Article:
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  1. #11

    Join Date
    Apr 2005
    Location
    Sai Kung
    Posts
    8,561

    sorry jimbo... i can agree with you up to a point...

    wet markets for fruit and veg (FANTASTIC!)
    wet markets for fresh/live seafood (AWESOME)
    wet markets for meat...not on your life!
    there's no refrigeration for it... exposed to sneezing, wheezing, smoking, flies etc... YIKES!

    11+ years in HK... eat 50% chinese food(home cooked)
    50% western (home cooked)
    find the prices quite reasonable!

    yesterday for dinner we had:

    chinese clear soup ($26~ enough for 6 people)
    rice
    choi sum & mushrooms ($19 bought at supermarket... enough for 6 people)
    sweet and sour pork ($20 total~ enough for 6 people)
    steamed fish with black beans ($20...BOUGHT AT SUPERMARKET~ enought for 4-6 people)
    all in all it came to about $80 for 4-6 people!!! and it was AWESOME!


  2. #12

    Join Date
    Aug 2005
    Location
    Sham Tseng
    Posts
    622

    Make sure you see inside some potential apartments. A very different way of living in many cases.


  3. #13

    Hi guys, thanks for the info, appreciate it. As days pass looks more and more likely will get the role and will no doubt be bugging you all for more info... Certainly would not be looking to have a car and currently live in Nottingham, not 'cheap' but nowhere near London prices. Would probably cook a decent amount of the time and certainly not looking to eat 'western' a signifcant amount so can hopefully keep costs down there.

    Salary looks good on paper, just need to be able to negotiate a decent expat package on top of that. Probably the biggest obstacle now... So all being well, will be out by the end of the year...


  4. #14

    Join Date
    Sep 2005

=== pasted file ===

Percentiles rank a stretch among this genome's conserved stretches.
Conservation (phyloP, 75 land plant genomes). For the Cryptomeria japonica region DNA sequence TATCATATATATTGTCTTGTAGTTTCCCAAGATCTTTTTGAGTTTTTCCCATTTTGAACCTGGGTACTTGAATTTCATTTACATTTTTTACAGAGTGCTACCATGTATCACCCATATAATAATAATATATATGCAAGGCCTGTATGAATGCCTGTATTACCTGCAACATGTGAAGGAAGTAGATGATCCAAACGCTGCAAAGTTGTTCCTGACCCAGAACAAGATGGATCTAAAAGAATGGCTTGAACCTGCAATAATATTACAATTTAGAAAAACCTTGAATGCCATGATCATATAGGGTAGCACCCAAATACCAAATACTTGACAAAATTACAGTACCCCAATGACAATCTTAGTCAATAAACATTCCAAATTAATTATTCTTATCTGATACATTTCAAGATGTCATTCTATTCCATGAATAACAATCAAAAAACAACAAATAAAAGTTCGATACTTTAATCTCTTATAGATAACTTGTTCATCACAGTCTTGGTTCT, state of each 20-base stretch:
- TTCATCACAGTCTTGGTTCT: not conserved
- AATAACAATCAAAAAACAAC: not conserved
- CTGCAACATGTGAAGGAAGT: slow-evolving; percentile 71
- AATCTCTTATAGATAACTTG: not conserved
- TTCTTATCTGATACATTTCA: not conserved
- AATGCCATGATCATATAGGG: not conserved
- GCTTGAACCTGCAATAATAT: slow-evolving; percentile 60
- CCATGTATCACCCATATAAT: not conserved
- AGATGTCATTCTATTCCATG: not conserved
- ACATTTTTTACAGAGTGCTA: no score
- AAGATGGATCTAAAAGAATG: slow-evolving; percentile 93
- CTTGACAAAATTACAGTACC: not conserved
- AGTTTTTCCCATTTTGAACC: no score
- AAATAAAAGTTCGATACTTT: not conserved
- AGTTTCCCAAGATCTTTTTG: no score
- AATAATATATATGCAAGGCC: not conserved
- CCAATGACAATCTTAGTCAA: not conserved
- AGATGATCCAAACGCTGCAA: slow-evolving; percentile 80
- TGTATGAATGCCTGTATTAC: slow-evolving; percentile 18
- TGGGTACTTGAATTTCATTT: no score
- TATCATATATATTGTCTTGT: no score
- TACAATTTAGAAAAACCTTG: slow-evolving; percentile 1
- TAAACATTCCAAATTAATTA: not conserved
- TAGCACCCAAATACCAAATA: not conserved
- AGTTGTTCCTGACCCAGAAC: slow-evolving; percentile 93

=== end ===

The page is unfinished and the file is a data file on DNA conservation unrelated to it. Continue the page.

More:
Location
    Lantau
    Posts
    1,519
    Quote Originally Posted by spork:
    If you keep going to expat places, of course its more expensive.
    Going to "local' places is a lot cheaper. Local doesn't always mean out of the way or any less in quality.

    For example.
    I work in Pacific Place (huge expat mall) and yesterday I bought a panini sandwich for $55.
    Today, I went over to the mall connected to PP (Admiralty Centre) and bought a pasta salad & soup for $25.

    If you make the effort to walk the extra block to a local place, its definitely cheaper.
    If not, stick to the expat fancy places and get ripped off.
    $55 = £3.80, On that sort of budget for lunch in London I would be looking more towards Benji's rather than a Pret a Manger sandwich.

    $25 = £1.70, On that I would be looking at going hungry!

  5. #15

    Join Date
    Feb 2006
    Location
    Mid-Level
    Posts
    305
    Quote Originally Posted by spork:
    If you keep going to expat places, of course its more expensive.
    Going to "local' places is a lot cheaper. Local doesn't always mean out of the way or any less in quality.
    True - but not always that easy to go local if they don't understand you and you don't understand them and/or you don't know where to go. Many things in HK are cheaper - I think people mentioned travel, eating out, taxes etc. But some things are I think just as expensive (or at least the differential in price is not great enough to compensate for the differential in quality or customer aftercare). Of course, all of these are generalisations and my own point of view. No doubt alot of people will disagree.

  6. #16

    Join Date
    Feb 2006
    Posts
    407
    Quote Originally Posted by spork:
    For example.
    I work in Pacific Place (huge expat mall) and yesterday I bought a panini sandwich for $55.
    Today, I went over to the mall connected to PP (Admiralty Centre) and bought a pasta salad & soup for $25.

    If you make the effort to walk the extra block to a local place, its definitely cheaper.
    If not, stick to the expat fancy places and get ripped off.
    For example, today I had noodles + vegetables at 大家食 in Yaumatei for $15.

  7. #17

    Join Date
    May 2005
    Location
    Canada
    Posts
    29

    It's not that hard to go local. Even in the grocery store, you always have a choice whether you're going to buy more local or Chinese foods or expat import foods. For example, we rarely buy mixed baby green salads here, instead we eat a lot of Chinese greens. Ask around, someone will help you find a local market. You can get by at the local market with no Cantonese (although everyone really appreciates it when you try).


  8. #18

    Thanks, certainly a lot to fill my time with, will certainly spend quite a while checking out food costs. Better get this blo*dy job or this trip will go down in history as the biggest waste of time spent in HK. Can't be many people who get a free trip out there and target markets over tourist spots...


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